Phenotypic manifestations of EIF2AK3 haplotype B genotypes in fibroblasts derived from patients with progressive supranuclear palsy
- Author(s): Lenh, David
- Advisor(s): Yuan, Shauna H.S.
- et al.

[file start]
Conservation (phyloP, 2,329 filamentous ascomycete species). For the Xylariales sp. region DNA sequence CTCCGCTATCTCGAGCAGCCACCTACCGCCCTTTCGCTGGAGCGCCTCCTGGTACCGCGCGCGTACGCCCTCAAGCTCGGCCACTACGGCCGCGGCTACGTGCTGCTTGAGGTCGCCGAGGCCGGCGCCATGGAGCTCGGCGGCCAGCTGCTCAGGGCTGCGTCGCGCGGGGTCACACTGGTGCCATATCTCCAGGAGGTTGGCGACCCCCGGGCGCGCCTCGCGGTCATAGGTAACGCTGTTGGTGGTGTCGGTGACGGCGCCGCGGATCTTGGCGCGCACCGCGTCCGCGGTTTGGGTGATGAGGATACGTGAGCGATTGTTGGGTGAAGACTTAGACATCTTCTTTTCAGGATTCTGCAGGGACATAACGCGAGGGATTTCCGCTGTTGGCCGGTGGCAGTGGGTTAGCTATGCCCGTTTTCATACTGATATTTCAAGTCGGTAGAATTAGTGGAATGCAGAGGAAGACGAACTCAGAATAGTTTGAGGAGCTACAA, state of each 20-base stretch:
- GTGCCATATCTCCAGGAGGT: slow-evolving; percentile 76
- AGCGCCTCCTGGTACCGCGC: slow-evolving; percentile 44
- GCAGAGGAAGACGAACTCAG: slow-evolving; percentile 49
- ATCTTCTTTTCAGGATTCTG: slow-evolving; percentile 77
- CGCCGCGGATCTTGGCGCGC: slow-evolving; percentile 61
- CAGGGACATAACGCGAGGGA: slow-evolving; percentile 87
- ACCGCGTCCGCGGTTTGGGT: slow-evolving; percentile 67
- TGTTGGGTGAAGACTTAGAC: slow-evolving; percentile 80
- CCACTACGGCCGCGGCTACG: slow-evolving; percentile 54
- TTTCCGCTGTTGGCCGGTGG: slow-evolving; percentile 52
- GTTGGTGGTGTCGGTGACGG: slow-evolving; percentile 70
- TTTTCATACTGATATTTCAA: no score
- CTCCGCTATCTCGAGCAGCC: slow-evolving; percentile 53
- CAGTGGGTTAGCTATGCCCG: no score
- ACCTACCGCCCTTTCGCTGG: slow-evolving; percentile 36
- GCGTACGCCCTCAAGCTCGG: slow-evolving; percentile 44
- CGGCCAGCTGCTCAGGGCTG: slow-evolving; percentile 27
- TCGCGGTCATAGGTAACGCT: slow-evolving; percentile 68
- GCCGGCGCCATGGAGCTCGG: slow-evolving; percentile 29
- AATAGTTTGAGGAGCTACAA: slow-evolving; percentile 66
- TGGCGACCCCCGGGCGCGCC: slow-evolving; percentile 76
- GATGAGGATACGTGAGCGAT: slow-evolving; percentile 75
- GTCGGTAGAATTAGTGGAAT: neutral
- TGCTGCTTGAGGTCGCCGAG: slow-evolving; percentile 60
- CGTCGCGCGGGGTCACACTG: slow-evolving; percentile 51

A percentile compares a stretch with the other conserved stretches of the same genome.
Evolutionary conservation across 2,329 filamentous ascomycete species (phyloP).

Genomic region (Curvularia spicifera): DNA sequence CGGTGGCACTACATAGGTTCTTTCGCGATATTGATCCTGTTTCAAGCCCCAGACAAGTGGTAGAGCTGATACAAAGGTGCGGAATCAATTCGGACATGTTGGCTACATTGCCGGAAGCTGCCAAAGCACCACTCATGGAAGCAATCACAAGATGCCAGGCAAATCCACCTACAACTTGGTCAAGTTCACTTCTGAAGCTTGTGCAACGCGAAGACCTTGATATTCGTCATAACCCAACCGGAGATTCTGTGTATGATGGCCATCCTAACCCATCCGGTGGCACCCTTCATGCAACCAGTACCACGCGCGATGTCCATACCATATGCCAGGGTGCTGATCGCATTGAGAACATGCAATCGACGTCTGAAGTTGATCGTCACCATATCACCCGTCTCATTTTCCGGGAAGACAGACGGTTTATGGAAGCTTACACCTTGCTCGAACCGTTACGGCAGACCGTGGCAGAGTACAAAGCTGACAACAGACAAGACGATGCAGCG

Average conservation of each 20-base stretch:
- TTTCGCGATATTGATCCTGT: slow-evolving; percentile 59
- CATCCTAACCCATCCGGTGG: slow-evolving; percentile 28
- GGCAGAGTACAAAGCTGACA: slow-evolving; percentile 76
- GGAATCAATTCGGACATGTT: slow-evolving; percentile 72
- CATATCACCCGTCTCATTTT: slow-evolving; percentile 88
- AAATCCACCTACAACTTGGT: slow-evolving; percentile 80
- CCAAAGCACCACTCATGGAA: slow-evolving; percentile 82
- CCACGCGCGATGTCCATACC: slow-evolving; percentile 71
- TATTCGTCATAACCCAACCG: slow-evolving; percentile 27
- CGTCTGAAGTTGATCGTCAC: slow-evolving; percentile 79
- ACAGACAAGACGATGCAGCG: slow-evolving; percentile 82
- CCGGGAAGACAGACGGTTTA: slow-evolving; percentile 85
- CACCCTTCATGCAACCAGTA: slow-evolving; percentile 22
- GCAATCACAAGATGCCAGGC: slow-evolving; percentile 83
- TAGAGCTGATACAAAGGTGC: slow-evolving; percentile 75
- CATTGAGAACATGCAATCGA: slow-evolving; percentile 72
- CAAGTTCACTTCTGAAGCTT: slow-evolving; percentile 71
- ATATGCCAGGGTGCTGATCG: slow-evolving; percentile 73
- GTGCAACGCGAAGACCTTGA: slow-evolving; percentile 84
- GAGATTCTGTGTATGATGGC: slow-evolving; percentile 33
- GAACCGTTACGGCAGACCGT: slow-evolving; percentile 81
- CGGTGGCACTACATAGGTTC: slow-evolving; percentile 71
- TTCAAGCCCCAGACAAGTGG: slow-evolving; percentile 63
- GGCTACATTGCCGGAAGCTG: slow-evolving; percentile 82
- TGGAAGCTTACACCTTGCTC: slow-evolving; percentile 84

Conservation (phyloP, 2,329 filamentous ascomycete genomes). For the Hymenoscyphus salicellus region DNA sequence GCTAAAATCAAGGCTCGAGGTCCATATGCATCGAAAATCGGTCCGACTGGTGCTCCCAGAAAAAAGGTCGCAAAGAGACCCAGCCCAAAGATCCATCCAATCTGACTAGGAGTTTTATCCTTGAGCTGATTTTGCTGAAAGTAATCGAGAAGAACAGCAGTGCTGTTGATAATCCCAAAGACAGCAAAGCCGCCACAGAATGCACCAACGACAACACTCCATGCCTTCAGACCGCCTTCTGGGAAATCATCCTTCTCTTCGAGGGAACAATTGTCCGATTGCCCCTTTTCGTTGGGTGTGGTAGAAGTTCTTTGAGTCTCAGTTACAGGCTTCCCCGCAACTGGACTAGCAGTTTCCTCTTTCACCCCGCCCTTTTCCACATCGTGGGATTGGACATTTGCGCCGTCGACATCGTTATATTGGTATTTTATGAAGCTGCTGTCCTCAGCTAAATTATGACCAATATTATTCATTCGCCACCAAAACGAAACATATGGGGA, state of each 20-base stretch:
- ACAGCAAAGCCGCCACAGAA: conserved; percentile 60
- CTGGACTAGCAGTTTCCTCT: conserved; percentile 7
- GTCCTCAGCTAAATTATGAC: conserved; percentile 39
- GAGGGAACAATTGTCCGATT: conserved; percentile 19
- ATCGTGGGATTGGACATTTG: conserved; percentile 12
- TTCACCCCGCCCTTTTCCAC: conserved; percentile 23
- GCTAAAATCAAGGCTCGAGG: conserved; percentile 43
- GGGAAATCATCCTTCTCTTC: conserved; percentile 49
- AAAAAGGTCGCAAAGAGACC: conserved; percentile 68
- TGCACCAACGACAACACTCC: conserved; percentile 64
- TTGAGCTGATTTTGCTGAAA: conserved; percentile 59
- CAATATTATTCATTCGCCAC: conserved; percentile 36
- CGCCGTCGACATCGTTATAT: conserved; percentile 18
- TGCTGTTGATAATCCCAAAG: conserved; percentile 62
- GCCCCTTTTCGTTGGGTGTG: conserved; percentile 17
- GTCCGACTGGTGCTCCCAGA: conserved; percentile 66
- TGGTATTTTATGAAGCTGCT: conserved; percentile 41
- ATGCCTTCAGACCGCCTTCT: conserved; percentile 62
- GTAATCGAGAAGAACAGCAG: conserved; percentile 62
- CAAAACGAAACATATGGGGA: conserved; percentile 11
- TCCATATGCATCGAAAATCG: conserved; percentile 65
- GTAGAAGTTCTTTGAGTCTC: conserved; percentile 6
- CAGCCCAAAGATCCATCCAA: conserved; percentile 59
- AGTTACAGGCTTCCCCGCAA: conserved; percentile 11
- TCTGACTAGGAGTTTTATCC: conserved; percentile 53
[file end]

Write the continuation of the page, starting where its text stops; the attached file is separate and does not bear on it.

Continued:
Although progressive supranuclear palsy (PSP) is a sporadic neurodegenerative disease, a genome-wide association study identified candidate genes as risk factors. One of these genes EIF2AK3 encodes protein kinase RNA (PKR)-like endoplasmic reticulum kinase (PERK), one of three stress sensors, alongside inositol-requiring enzyme 1 (IRE1) and activating transcription factor 6 (ATF6), in the endoplasmic reticulum (ER). Collectively known as the unfolded protein response (UPR), these sensors attempt to maintain protein homeostasis before resorting to programmed cell death. IRE1 splices X-box binding protein 1 (XBP1) mRNAs to form transcription factors that upregulate UPR components. ATF6 is modified to form transcription factors that upregulate ER chaperones like binding immunoglobulin protein (BiP). PERK phosphorylates the alpha subunit of eukaryotic initiation factor 2 (eIF2), attenuating translation with exceptions of activating transcription factor 4 (ATF4) mRNAs. ATF4 then upregulates CCAAT/enhancer-binding protein (C/EBP) homologous protein (CHOP), a proapoptotic protein. Four single nucleotide polymorphisms (SNPs) in PERK are in linkage disequilibrium. The haplotype B variant, with minor alleles for all four, confers deleterious effects. Using patient fibroblasts, this study aimed to characterize the haplotype’s effects on PSP pathology and UPR activation. Haplotype B heterozygous fibroblasts displayed heightened sensitivity to ER stress and excessive cell death. Haplotype B fibroblasts had decreased ER stress sensitivity and insignificant amounts of cell death. Basal levels of eIF2 phosphorylation for the two genotypes were comparable. Haplotype B did not affect IRE1 activity and changes in BiP expression, an indicator of ATF6 activation, were drug-dependent only for haplotype B heterozygous fibroblasts.